When conducting research into shipwrecks it is also important to contact other divers.  More than a few divers have spent long hours searching for a “virgin” wreck only to find that local divers had been visiting it for years.  Divers today are increasingly willing to share wreck locations with other responsible divers.  In this regard, it may be valuable to attend some of the annual meetings and conferences where Great Lakes wreckdivers and historians gather.  The annual Gales of November Conference at Duluth, Minnesota is a great place to network with other divers, as are Chicago’s annual Our World Underwater Conference and Milwaukee’s Ghost Ships Festival.  The premier event of this sort is probably the Great Lakes Shipwreck Festival hosted annually by the Ford Seahorses dive club in the Detroit area.  It has been held for over 20 years and attracts thousand of divers and researchers each year.  It is also very helpful to become involved with one of the many volunteer organizations for Great Lakes wreckdivers. Such organizations have developed to assist State and Provincial Underwater Archeology efforts and to maintain and monitor underwater preserves.  The Wisconsin Underwater Archeology Association, the Underwater Archeology Society of Chicago, Save Ontario Shipwrecks and Preserve Our Wrecks are examples of active organizations involved in research and preservation of submerged historic and cultural resources.  They offer many opportunities for divers to receive training in Underwater Archeological survey methods and to network with other divers and historians.

            Believe it or not, the internet is also rapidly becoming an excellent resource for Great Lakes shipwreck divers and historians.  Many websites are available that list locational and historical information on wrecks.  The Great Lakes Shipwreck Research Website is an important hub for researchers seeking a central starting point.  Some research facilities have also placed their catalogs online in searchable databases. The Milwaukee Public Library recently placed the index to its Great Lakes Marine Collection online.  Another online database that is interesting is the NOAA Submerged Obstruction Database, which contains LON/LAT coords for many unknown obstructions.  This database however, is rather difficult to use and contains a lot of inaccurate information.  The Marine Museum of the Great Lakes at Kingston has placed several databases online including its file on Canadian vessel enrollments.  Save Ontario Shipwrecks has also placed several large databases online in its Marine Heritage Database.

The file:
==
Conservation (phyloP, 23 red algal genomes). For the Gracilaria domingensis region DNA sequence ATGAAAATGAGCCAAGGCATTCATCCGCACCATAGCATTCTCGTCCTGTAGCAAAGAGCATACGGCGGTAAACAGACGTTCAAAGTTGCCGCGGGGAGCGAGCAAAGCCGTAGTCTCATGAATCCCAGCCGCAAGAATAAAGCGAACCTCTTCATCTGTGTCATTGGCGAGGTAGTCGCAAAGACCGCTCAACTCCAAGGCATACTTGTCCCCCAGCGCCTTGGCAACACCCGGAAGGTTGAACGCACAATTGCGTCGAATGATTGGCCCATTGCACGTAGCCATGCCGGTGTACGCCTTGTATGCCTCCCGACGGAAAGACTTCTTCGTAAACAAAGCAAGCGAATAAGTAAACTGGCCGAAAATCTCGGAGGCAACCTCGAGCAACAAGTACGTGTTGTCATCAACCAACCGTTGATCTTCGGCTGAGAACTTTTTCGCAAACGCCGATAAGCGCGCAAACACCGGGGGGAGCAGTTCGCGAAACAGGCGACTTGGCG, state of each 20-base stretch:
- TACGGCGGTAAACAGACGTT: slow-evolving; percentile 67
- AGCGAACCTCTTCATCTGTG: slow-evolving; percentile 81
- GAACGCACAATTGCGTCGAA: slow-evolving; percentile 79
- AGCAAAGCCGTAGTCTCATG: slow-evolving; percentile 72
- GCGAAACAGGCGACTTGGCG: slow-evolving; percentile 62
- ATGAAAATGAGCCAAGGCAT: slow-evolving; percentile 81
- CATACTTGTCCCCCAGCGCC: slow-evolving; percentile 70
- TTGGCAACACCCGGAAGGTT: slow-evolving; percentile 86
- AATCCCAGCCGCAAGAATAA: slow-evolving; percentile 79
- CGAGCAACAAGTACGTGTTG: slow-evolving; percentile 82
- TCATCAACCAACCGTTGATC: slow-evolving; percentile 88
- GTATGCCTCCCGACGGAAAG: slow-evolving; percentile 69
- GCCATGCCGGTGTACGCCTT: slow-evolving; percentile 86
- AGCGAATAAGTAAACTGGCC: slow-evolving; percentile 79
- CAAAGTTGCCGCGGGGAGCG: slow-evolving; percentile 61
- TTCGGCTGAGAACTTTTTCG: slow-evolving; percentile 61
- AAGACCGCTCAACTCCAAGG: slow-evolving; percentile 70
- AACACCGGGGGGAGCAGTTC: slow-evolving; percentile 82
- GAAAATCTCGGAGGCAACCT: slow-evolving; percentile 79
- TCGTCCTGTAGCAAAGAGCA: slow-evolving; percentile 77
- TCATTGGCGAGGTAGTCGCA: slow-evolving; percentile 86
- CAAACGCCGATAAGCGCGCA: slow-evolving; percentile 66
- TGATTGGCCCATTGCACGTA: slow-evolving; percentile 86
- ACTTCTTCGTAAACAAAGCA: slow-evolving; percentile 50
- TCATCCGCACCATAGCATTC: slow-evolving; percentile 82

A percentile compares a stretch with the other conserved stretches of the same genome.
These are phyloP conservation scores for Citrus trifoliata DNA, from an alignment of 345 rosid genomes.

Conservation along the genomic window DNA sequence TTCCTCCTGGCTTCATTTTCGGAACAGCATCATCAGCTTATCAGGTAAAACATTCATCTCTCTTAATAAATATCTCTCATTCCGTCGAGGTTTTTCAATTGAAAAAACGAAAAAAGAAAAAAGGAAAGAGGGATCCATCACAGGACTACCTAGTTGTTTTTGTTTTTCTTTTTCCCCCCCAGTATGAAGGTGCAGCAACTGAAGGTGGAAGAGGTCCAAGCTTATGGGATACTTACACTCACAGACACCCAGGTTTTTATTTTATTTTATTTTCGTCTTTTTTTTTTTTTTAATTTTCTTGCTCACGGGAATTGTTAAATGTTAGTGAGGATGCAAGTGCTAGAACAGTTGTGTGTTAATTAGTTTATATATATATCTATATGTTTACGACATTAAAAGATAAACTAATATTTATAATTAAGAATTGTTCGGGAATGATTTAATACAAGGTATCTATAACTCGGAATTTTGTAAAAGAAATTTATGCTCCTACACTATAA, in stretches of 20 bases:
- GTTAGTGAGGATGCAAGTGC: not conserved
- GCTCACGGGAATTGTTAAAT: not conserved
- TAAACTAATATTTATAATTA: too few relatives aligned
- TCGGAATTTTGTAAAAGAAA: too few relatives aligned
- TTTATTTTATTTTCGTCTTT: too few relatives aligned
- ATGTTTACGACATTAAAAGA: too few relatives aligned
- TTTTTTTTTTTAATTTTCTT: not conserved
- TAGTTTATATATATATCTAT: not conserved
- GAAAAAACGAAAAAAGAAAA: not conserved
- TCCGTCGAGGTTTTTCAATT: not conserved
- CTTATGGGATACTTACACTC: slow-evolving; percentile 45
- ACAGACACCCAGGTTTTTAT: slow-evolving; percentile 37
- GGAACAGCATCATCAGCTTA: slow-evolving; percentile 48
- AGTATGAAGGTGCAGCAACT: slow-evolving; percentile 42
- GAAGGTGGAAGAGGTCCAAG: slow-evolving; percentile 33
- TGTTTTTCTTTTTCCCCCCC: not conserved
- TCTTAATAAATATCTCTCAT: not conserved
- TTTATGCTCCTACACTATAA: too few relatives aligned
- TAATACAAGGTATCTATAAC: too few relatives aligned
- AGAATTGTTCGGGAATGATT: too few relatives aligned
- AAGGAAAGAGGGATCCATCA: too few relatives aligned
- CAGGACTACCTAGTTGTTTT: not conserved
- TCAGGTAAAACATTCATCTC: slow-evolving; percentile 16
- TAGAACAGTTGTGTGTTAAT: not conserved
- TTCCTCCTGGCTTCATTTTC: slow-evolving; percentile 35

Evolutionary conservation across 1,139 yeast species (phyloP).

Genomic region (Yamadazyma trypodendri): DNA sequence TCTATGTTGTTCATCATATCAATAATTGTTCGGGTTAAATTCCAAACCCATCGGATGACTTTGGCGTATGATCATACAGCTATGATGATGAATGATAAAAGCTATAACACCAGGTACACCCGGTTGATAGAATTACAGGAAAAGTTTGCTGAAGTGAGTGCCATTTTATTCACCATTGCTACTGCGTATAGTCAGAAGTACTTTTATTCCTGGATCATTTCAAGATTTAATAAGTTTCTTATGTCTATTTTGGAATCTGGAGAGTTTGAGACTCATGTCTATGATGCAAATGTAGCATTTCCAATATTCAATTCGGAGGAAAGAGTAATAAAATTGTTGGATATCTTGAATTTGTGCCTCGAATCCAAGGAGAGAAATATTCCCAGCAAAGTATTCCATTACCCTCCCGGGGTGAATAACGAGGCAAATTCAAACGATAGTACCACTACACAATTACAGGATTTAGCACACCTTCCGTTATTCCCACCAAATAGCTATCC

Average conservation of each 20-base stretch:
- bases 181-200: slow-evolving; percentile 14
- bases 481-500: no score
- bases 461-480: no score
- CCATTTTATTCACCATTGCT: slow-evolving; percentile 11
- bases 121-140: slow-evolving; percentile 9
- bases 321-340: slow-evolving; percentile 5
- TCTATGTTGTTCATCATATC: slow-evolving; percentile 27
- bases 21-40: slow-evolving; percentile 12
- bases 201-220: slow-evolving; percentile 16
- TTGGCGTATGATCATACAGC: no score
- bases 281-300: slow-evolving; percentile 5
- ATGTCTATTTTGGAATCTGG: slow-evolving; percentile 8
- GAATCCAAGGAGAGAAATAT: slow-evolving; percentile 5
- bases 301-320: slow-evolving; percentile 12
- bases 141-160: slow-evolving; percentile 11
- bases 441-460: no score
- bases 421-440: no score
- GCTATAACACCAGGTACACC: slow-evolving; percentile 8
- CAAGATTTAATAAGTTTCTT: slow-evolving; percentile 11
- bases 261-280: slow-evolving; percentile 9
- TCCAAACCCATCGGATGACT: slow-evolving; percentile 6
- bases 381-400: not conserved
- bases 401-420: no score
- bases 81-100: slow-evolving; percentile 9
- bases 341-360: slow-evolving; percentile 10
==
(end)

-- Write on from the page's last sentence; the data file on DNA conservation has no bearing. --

The main sites used by Great Lakes maritime history researchers are as follows:

 

  • Great Lakes Shipwreck Research – A main hub for locating other Great Lakes maritime history and diving websites. Features an online newsgroup, bookstore, dive and research directories as well as regional content devoted to Lake Michigan and Superior shipwrecks.  http://www.ship-wreck.com

 

  • Walter Lewis’ Great Lakes Maritime History Site – The most important online repository for archival documents and vessel enrollments.  Currently contains several important archival vessel registers as well as an online database of all Great Lakes vessel enrollments prior to 1861.  http://www.hhpl.on.ca/GreatLakes/

 

 

  • Maritime Museum of the Great Lakes at Kingston – Excellent online databases for Canadian vessel enrollments, Steamship lists, archival news articles. http://www.marmus.ca

 

 

 

 

  • The David Swayze Wrecklist – The most important online repository for Great Lakes shipwreck data in existence.  Several thousand wrecks are listed with complete demographics and details. References are cited and wrecks are meticulously researched.  http://www.boatnerd.com/swayze/shipwreck/

 

 

  • Milwaukee Public Library Great Lakes Marine Collection – The Library’s catalog includes the 8,000 Vessel Files in the Great Lakes marine collection. The text of the vessel files can be accessed online.   http://www.mpl.org